Colorado Rockies: Nolan Arenado draws line in sand with statement

Nolan Arenado spoke the hard truth on Tuesday afternoon when it comes to the current direction of the Colorado Rockies.

With a shorter season but a larger postseason field, eight of the 15 National League teams will see the playoffs in 2020. Right now, those eight teams will not include the Colorado Rockies, who entered Tuesday night’s series opener against the Oakland A’s at Coors Field tied for 10th place in the NL.

After an 11-3 start, missing an expanded postseason field after an incredible opening stretch with such talent at the top of the lineup would be a bitter pill for the Rockies to swallow. And make no mistake about it, All-Star third baseman Nolan Arenado knows it.

When asked on Tuesday before the Oakland game if a trip to the 2020 postseason was necessary to see if the Rockies were on the right track, Arenado was quick to answer.

“Absolutely. No question for me. Eight teams make the playoffs and if we’re not one of those eight teams, that’s not a very good sign.”

Now with just 13 games left in the season and some ground to makeup, the Rockies are backed into a corner if they want to see the playoffs for the third time in four seasons. Arenado knows it, and so does everyone else within the Rockies organization.

And let’s make clear that Arenado isn’t pointing fingers. He pointed a “the Rockies are struggling because” finger right back at himself and his scuffling at the plate earlier in the interview.

While everything can’t be read into a shorter season where little resembled previous campaigns, it’s obvious that the Rockies are coming to a crossroads with Arenado and the composition of their team.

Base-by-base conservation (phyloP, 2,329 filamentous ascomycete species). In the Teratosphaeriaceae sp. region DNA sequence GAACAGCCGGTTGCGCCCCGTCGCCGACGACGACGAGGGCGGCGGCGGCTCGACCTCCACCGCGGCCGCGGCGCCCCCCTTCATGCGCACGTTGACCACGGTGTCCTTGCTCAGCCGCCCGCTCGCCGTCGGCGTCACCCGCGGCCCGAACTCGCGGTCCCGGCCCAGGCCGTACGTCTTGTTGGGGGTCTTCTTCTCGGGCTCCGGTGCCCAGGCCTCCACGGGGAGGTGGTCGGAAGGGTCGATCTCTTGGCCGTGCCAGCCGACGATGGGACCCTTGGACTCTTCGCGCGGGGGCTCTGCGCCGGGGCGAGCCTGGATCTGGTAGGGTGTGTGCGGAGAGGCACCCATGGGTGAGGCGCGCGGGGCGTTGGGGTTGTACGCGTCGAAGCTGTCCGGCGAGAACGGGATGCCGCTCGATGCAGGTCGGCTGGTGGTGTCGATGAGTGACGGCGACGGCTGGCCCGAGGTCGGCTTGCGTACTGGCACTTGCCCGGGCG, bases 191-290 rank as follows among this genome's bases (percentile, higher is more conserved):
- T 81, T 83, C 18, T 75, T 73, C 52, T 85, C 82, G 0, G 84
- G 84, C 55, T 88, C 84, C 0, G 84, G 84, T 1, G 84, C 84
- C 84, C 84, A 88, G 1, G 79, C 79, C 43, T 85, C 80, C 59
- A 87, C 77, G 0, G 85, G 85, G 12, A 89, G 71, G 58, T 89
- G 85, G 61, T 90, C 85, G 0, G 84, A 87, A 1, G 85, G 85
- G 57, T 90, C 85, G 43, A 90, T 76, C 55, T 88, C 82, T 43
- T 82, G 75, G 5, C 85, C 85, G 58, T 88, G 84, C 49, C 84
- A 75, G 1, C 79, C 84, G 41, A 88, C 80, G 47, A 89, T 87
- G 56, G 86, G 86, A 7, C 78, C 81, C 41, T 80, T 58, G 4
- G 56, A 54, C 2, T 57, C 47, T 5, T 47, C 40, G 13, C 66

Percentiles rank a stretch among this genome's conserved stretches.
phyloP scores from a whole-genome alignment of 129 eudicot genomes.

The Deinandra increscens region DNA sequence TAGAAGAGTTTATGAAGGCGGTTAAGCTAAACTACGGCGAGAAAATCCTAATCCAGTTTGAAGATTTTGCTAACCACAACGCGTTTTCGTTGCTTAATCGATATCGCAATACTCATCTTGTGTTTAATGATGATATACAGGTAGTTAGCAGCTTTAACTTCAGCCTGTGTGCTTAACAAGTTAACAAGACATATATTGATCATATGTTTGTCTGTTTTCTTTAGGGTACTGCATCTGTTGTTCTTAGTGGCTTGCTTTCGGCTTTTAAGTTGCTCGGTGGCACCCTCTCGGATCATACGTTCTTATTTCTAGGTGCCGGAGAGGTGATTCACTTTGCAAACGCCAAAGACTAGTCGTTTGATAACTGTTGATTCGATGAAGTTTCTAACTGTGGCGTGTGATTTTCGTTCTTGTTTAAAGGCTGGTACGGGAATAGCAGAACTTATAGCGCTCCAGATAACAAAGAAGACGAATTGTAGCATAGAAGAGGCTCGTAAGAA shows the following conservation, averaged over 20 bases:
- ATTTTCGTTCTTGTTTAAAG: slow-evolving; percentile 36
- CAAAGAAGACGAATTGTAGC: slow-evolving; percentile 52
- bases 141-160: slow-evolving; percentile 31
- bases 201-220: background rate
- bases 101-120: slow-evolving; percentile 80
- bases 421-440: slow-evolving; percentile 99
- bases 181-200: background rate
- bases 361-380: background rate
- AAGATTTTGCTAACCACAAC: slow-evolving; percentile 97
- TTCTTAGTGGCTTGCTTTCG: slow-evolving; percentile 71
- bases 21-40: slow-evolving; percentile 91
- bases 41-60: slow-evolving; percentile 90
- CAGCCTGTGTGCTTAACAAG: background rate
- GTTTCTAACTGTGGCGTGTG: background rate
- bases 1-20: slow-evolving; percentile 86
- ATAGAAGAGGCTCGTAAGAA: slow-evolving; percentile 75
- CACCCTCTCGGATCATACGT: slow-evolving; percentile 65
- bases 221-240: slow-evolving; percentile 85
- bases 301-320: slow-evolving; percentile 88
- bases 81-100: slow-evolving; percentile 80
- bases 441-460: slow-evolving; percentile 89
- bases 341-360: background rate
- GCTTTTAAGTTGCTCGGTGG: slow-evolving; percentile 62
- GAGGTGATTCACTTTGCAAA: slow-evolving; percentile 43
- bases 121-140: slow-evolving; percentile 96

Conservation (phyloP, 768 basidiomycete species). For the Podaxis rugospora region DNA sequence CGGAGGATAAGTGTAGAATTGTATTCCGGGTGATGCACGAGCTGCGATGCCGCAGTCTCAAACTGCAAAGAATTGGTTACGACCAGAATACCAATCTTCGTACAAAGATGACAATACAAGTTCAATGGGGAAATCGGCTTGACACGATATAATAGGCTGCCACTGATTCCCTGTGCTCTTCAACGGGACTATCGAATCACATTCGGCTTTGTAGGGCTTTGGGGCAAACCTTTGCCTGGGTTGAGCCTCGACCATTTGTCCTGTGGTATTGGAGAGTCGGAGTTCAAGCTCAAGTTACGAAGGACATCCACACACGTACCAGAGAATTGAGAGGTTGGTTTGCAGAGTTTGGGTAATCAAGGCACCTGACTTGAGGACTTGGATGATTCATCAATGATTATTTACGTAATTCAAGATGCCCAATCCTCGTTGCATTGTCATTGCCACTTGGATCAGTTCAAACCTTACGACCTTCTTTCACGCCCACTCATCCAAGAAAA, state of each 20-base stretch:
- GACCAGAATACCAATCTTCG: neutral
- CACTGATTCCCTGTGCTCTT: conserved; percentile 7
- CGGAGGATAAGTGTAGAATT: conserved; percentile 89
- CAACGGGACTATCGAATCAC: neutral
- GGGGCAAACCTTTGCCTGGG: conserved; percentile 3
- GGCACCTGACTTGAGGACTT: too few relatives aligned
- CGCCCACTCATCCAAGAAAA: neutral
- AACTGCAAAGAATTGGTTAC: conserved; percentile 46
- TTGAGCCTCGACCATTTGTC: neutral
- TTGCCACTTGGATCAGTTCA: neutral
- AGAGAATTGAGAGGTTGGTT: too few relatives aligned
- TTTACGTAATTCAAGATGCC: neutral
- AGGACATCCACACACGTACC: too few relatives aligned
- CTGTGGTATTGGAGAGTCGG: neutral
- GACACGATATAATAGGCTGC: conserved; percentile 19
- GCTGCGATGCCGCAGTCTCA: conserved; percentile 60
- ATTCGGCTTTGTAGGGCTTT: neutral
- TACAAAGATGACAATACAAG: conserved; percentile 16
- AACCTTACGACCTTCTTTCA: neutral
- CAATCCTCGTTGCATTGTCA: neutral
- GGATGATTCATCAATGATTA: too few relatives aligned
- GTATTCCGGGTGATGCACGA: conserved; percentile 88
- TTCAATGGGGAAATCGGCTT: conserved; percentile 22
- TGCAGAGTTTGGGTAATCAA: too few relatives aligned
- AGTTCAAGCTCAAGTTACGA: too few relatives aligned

With Arenado having his opt-out clause at the end of next season and Trevor Story scheduled to be a free agent at the same time, there seems to be a growing sense of urgency within this team. Kevin Pillar and Mychal Givens were brought over at the trade deadline to give this team a push. So far, it hasn’t been enough to push the Rockies into the NL’s top eight.

Understand this, Arenado’s Tuesday statement was not meant as a “win or else” threat. It was, however, meant as a very public temperature reading of where things are with the franchise … and where they should be.

Certainly, there’s plenty that could have been different about this season. In a perfect world, David Dahl would have played to his 2019 All-Star level and avoided injury. Scott Oberg would be a part of the back end of the bullpen. Wade Davis would look like it was 2018 rather than 2019. Arenado wouldn’t be dealing with a shoulder issue. Daniel Murphy would have lived up to his contract.

Despite all of that, this Rockies team has the talent necessary to make the expanded postseason. Arenado knows it. That is, perhaps, the most frustrating thing of all for the Rockies and their fan base.

“We want to make the playoffs,” Colorado manager Bud Black said after Arenado spoke on Tuesday. “We haven’t played great lately as a team. I do think we can put something together if we play well because I think we have the pieces to do it.”

Whatever happens the rest of this season, we know the 2021 Rockies will have a different look. Murphy and Davis will be almost certainly off the books and Ian Desmond could well return. Veteran bats in Matt Kemp and Pillar may or may not be back. There will also be questions to answer about what went wrong in a shortened season that had every chance to provide the franchise a boost but has instead added uncertainty about the near-term sustainability of winning with this core group.

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Arenado’s comments may have lit a fire under the team as they won 3-1 after Antonio Senzatela threw his first career complete game. We’ll see if they can continue with the momentum today when the Rockies face the A’s at 1:10 p.m. (Mountain time) as time is ticking for the Rockies for 2020 and beyond.